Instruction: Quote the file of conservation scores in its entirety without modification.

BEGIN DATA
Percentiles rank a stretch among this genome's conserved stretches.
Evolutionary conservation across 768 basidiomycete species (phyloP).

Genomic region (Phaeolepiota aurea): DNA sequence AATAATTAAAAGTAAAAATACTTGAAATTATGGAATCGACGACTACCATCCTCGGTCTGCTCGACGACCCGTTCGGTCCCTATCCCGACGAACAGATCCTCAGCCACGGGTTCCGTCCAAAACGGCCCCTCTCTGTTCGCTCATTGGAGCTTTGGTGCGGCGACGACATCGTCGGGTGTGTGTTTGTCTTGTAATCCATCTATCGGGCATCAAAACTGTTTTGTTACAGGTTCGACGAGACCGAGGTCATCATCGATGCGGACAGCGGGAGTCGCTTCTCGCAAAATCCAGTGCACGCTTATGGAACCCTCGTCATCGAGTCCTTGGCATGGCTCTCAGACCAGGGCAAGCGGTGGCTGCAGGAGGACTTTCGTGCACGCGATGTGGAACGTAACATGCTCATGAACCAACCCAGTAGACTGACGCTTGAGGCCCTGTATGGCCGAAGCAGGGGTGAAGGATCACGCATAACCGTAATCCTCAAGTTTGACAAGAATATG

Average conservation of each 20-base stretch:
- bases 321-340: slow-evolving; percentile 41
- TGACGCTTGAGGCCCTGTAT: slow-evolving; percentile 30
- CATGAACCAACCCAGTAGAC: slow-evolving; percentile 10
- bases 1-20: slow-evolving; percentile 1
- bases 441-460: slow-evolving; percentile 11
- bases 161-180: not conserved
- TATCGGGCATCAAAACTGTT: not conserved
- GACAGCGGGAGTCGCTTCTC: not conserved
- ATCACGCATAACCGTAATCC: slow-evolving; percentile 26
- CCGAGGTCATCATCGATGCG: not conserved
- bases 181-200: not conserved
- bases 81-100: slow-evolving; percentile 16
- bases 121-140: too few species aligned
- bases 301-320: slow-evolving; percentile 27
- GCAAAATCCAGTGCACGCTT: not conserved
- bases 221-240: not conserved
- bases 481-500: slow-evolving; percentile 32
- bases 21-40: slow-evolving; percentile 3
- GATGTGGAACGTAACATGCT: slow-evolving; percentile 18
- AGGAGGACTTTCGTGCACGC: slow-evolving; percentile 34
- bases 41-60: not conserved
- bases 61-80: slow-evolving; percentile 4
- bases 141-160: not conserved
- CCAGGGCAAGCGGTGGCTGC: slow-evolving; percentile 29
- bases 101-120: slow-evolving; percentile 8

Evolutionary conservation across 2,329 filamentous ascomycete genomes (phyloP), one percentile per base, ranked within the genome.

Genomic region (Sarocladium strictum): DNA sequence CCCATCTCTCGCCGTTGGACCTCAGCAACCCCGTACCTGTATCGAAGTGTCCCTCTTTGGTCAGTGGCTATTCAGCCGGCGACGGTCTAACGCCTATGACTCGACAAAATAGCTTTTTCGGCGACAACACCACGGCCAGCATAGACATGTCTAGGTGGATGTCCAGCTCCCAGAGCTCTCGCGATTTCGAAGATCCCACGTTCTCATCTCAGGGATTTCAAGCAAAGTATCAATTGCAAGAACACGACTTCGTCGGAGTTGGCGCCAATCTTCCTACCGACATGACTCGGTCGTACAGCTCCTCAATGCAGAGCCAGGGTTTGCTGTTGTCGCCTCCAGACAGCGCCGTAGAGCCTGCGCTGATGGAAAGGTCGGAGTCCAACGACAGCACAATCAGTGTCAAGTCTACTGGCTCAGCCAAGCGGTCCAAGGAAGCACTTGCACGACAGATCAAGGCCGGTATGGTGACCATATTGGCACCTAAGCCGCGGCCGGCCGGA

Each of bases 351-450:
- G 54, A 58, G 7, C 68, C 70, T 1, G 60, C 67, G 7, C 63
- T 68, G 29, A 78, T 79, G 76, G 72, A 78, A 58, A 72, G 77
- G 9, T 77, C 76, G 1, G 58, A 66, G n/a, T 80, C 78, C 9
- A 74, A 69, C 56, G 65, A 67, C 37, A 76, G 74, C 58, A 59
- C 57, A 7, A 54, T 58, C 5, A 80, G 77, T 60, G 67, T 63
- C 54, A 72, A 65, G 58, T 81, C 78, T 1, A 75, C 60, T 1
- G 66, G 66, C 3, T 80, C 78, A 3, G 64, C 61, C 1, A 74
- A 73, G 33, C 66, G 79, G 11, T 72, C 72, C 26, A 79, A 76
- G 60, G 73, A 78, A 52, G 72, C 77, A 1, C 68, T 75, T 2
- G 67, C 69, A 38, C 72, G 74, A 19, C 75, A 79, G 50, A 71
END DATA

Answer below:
Percentiles rank a stretch among this genome's conserved stretches.
Evolutionary conservation across 768 basidiomycete species (phyloP).

Genomic region (Phaeolepiota aurea): DNA sequence AATAATTAAAAGTAAAAATACTTGAAATTATGGAATCGACGACTACCATCCTCGGTCTGCTCGACGACCCGTTCGGTCCCTATCCCGACGAACAGATCCTCAGCCACGGGTTCCGTCCAAAACGGCCCCTCTCTGTTCGCTCATTGGAGCTTTGGTGCGGCGACGACATCGTCGGGTGTGTGTTTGTCTTGTAATCCATCTATCGGGCATCAAAACTGTTTTGTTACAGGTTCGACGAGACCGAGGTCATCATCGATGCGGACAGCGGGAGTCGCTTCTCGCAAAATCCAGTGCACGCTTATGGAACCCTCGTCATCGAGTCCTTGGCATGGCTCTCAGACCAGGGCAAGCGGTGGCTGCAGGAGGACTTTCGTGCACGCGATGTGGAACGTAACATGCTCATGAACCAACCCAGTAGACTGACGCTTGAGGCCCTGTATGGCCGAAGCAGGGGTGAAGGATCACGCATAACCGTAATCCTCAAGTTTGACAAGAATATG

Average conservation of each 20-base stretch:
- bases 321-340: slow-evolving; percentile 41
- TGACGCTTGAGGCCCTGTAT: slow-evolving; percentile 30
- CATGAACCAACCCAGTAGAC: slow-evolving; percentile 10
- bases 1-20: slow-evolving; percentile 1
- bases 441-460: slow-evolving; percentile 11
- bases 161-180: not conserved
- TATCGGGCATCAAAACTGTT: not conserved
- GACAGCGGGAGTCGCTTCTC: not conserved
- ATCACGCATAACCGTAATCC: slow-evolving; percentile 26
- CCGAGGTCATCATCGATGCG: not conserved
- bases 181-200: not conserved
- bases 81-100: slow-evolving; percentile 16
- bases 121-140: too few species aligned
- bases 301-320: slow-evolving; percentile 27
- GCAAAATCCAGTGCACGCTT: not conserved
- bases 221-240: not conserved
- bases 481-500: slow-evolving; percentile 32
- bases 21-40: slow-evolving; percentile 3
- GATGTGGAACGTAACATGCT: slow-evolving; percentile 18
- AGGAGGACTTTCGTGCACGC: slow-evolving; percentile 34
- bases 41-60: not conserved
- bases 61-80: slow-evolving; percentile 4
- bases 141-160: not conserved
- CCAGGGCAAGCGGTGGCTGC: slow-evolving; percentile 29
- bases 101-120: slow-evolving; percentile 8

Evolutionary conservation across 2,329 filamentous ascomycete genomes (phyloP), one percentile per base, ranked within the genome.

Genomic region (Sarocladium strictum): DNA sequence CCCATCTCTCGCCGTTGGACCTCAGCAACCCCGTACCTGTATCGAAGTGTCCCTCTTTGGTCAGTGGCTATTCAGCCGGCGACGGTCTAACGCCTATGACTCGACAAAATAGCTTTTTCGGCGACAACACCACGGCCAGCATAGACATGTCTAGGTGGATGTCCAGCTCCCAGAGCTCTCGCGATTTCGAAGATCCCACGTTCTCATCTCAGGGATTTCAAGCAAAGTATCAATTGCAAGAACACGACTTCGTCGGAGTTGGCGCCAATCTTCCTACCGACATGACTCGGTCGTACAGCTCCTCAATGCAGAGCCAGGGTTTGCTGTTGTCGCCTCCAGACAGCGCCGTAGAGCCTGCGCTGATGGAAAGGTCGGAGTCCAACGACAGCACAATCAGTGTCAAGTCTACTGGCTCAGCCAAGCGGTCCAAGGAAGCACTTGCACGACAGATCAAGGCCGGTATGGTGACCATATTGGCACCTAAGCCGCGGCCGGCCGGA

Each of bases 351-450:
- G 54, A 58, G 7, C 68, C 70, T 1, G 60, C 67, G 7, C 63
- T 68, G 29, A 78, T 79, G 76, G 72, A 78, A 58, A 72, G 77
- G 9, T 77, C 76, G 1, G 58, A 66, G n/a, T 80, C 78, C 9
- A 74, A 69, C 56, G 65, A 67, C 37, A 76, G 74, C 58, A 59
- C 57, A 7, A 54, T 58, C 5, A 80, G 77, T 60, G 67, T 63
- C 54, A 72, A 65, G 58, T 81, C 78, T 1, A 75, C 60, T 1
- G 66, G 66, C 3, T 80, C 78, A 3, G 64, C 61, C 1, A 74
- A 73, G 33, C 66, G 79, G 11, T 72, C 72, C 26, A 79, A 76
- G 60, G 73, A 78, A 52, G 72, C 77, A 1, C 68, T 75, T 2
- G 67, C 69, A 38, C 72, G 74, A 19, C 75, A 79, G 50, A 71